A Dishwasher can be a huge time saver and add convenience to your life. However, if you don't have one, it can be quite inconvenient to put one in. I installed one from scratch at my kitchen project in Inglewood and thought I'd cover the basics for you.
1. Make a spot for it. Dishwashers need a 24" wide hole in your cabinets, hopefully right next to the sink for easy access both for the user and for the plumbing hookups. This kitchen had a 24" wide base cabinet that was the perfect location for a new dishwasher. I removed the doors, drawer & shelf and then carefully started removing the cross pieces.
If you have room for the jigsaw, use that, but for removing the floor of the cabinet I needed my reciprocal saw. Get the dishwasher out and measure it to make sure of the exact dimensions. Drill at least a 3/4" hole from the new cavity into the sink cabinet. Sometimes you'll need two of them.
2. Add the Electrical connections. Dishwashers need to be on their own dedicated 20 amp circuit. Sometimes you can get away with including the garbage disposal on this circuit. If you're doing this, now's the time to take care of it while you can get to the wall to add the switch, etc. It's best to have a licensed (and competent :) electrician handle the electrical work.
My project had an open basement underneath which greatly reduced the difficutly in running the new circuit. I know this not always the case. You may have to get creative, but don't try to cheat and add the dishwasher to the countertop circuits.
3. Connect the plumbing. Usually, a dishwasher has a flexible pipe that goes through a hole into the sink cabinet to connect to the sink supply lines. A 3/8" compression fitting is standard, though it may have 1/2". This particular dishwasher was supposed to be connected to the hot water line. I installed a two-way valve that would control both the faucet and the dishwasher flow. (There were no valves there when I started. Crazy, I know.)
Hmm... Should you connect your dishwasher to the hot or cold water line??
This is a good question. It turns out that the answer is: "It depends." The best way to find out is to look in the installation manual from the manufacturer. If you don't have one try a search for your dishwasher model online.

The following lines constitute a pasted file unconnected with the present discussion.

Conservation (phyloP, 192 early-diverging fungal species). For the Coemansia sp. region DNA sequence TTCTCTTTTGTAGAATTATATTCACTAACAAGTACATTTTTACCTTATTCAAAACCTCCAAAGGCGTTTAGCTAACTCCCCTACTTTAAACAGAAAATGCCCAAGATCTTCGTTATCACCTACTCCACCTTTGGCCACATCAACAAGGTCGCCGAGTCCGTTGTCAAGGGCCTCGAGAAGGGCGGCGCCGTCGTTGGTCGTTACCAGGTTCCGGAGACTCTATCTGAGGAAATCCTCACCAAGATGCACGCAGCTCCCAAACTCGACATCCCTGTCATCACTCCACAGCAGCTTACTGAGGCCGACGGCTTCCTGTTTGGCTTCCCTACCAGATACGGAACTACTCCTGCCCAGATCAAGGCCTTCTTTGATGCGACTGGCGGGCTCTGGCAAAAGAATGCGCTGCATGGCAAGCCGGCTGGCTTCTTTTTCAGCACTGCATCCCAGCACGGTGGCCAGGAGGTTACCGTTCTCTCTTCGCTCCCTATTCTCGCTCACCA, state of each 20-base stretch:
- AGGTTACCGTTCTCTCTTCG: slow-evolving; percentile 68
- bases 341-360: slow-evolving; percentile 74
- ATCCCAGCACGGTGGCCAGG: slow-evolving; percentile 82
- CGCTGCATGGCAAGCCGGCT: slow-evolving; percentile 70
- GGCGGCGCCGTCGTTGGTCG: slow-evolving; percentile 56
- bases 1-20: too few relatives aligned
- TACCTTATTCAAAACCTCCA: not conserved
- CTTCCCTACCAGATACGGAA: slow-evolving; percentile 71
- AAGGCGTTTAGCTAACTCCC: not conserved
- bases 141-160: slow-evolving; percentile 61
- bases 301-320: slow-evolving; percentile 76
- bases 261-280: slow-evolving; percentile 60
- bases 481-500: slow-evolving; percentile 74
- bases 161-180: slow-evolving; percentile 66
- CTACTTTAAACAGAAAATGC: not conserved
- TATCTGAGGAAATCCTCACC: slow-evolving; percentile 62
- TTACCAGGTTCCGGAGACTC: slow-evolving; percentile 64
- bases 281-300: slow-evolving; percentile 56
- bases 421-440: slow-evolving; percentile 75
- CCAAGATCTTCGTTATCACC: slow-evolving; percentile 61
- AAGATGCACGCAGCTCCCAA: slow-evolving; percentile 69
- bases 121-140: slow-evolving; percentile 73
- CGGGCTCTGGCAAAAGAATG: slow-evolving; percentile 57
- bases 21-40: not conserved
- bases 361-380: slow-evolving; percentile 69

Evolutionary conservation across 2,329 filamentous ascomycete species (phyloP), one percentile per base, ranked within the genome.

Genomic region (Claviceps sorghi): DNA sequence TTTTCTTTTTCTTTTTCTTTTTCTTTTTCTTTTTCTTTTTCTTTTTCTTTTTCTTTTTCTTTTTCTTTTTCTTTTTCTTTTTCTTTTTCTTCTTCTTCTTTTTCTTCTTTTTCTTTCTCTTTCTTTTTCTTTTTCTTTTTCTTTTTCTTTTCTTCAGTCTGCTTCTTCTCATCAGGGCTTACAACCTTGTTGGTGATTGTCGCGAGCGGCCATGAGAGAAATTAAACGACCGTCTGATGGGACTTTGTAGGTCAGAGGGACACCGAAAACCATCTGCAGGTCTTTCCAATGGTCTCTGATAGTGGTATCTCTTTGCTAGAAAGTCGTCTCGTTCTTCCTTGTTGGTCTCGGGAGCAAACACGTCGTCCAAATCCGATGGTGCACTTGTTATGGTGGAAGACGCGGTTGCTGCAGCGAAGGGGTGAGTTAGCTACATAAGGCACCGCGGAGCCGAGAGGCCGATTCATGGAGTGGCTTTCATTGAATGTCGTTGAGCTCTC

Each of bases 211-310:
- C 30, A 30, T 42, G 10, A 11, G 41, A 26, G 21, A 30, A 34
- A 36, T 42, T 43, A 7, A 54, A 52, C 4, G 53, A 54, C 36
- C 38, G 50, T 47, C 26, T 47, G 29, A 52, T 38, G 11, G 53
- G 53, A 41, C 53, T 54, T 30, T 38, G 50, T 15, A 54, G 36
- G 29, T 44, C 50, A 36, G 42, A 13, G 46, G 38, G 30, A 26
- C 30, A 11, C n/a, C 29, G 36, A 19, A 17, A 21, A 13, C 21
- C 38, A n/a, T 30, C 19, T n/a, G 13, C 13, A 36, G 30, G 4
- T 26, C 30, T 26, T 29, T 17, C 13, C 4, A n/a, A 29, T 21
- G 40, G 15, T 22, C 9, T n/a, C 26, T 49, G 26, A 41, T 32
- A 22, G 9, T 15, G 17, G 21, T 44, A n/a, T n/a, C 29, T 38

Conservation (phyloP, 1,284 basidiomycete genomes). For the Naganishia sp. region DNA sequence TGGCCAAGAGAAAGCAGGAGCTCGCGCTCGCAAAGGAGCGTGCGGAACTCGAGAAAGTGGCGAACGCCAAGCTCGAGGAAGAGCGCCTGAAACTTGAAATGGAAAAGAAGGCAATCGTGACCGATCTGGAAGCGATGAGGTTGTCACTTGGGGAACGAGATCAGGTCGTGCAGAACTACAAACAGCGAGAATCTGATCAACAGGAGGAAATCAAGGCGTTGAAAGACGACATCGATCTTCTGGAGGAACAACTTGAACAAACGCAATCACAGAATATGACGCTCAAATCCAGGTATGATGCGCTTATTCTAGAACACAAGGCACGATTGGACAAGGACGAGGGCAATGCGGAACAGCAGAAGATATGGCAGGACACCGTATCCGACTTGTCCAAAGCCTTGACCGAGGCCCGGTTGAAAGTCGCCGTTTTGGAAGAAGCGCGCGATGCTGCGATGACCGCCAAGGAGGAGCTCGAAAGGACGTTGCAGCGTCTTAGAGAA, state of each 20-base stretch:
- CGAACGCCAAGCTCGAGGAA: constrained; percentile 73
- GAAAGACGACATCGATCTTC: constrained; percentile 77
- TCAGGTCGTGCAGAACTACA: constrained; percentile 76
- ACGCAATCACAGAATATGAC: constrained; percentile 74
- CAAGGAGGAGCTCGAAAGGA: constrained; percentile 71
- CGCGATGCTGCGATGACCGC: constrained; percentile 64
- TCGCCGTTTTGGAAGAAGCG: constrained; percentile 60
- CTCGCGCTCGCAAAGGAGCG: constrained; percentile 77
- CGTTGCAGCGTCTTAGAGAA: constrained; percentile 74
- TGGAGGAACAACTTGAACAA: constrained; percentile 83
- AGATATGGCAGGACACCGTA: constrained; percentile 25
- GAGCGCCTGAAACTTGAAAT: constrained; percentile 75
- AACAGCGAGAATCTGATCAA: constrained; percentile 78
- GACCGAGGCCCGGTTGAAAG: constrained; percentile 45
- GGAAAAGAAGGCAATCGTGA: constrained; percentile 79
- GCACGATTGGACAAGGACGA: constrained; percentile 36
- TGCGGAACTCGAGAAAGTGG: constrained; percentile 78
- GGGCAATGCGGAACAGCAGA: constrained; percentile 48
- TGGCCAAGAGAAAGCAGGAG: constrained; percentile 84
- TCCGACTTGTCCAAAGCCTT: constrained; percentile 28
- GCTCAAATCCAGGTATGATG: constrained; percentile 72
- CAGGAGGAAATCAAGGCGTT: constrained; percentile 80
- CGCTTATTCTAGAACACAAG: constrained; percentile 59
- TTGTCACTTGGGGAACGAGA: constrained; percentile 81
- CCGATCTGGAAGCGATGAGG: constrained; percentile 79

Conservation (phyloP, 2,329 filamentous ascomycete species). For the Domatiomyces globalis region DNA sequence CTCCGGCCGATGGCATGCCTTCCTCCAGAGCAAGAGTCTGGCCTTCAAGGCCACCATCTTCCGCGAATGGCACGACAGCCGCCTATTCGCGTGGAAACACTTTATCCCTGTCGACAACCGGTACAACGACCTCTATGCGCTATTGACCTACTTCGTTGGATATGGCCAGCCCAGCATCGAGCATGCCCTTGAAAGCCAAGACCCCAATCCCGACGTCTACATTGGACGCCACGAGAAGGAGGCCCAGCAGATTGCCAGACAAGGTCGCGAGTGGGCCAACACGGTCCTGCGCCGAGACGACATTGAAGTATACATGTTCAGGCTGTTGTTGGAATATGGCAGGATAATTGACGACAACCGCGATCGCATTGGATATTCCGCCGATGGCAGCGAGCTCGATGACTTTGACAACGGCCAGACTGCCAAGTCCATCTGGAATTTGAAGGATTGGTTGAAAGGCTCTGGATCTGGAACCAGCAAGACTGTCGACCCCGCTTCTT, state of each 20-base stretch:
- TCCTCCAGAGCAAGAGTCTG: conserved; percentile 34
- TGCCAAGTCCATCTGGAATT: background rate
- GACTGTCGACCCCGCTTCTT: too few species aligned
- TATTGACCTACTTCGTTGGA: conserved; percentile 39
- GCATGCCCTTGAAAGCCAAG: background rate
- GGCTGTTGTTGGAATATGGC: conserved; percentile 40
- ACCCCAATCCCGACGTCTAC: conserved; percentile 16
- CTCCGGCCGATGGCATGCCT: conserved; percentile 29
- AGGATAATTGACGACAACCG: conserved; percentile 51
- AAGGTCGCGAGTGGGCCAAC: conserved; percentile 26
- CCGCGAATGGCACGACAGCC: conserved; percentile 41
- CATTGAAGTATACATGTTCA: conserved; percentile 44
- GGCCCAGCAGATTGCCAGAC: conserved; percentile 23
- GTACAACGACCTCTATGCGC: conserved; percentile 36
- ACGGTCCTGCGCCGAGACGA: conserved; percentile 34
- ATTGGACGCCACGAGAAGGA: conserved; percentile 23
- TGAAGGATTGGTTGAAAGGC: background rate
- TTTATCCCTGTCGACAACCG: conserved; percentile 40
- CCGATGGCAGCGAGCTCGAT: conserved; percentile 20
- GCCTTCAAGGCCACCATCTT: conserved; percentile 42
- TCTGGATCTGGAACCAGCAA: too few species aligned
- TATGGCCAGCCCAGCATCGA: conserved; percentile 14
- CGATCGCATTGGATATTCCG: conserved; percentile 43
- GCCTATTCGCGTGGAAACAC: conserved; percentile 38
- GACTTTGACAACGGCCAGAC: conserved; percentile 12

Newer dishwashers are able to heat the water so they are classified as "cold-fill". They are connected to the cold supply line. However, older dishwashers don't have this feature and will need to connect to the hot water line in order to have hot water washing the dishes.
Go ahead and connect the water line under the dishwasher while you can easily access it. In addition to the supply line hookup, you'll need a drain tailpiece that has a dishwasher spout like in the picture above. That's where the dishwasher drain will connect to the sink drain.
4. Add the dishwasher. Having made these preparations, it's time to slide the dishwasher into its new home. As you do, pull the drain and supply line through those holes you made into the sink cabinet. Push the dishwasher all the way back and level it using the adjustable feet on the front. I like it to be fairly snug with the countertop, but make sure the door opens and closes freely.
5. Make the connections. The panels below the dishwasher remove to give you access to the connections. The electrical wire will enter the small box on the right through a clamp-connector that screws down to keep the wire from moving. Then you connect white to white, black to black and ground to ground. Sometimes the ground will also connect to a screw mounted somewhere in the box.
If you didn't already connect the supply line you can do this now as well as attaching the drain hose to the kitchen drain under the sink.
6. Test. Before you cover everything up take time to turn the water and electrical on and go through a cleaning cycle. Check for any drips and adjust as necessary.
It may take a day to get it all installed from scratch, but think of all that time you'll save by not hand-washing dishes! Guys, you may score some points with the wife as well... :)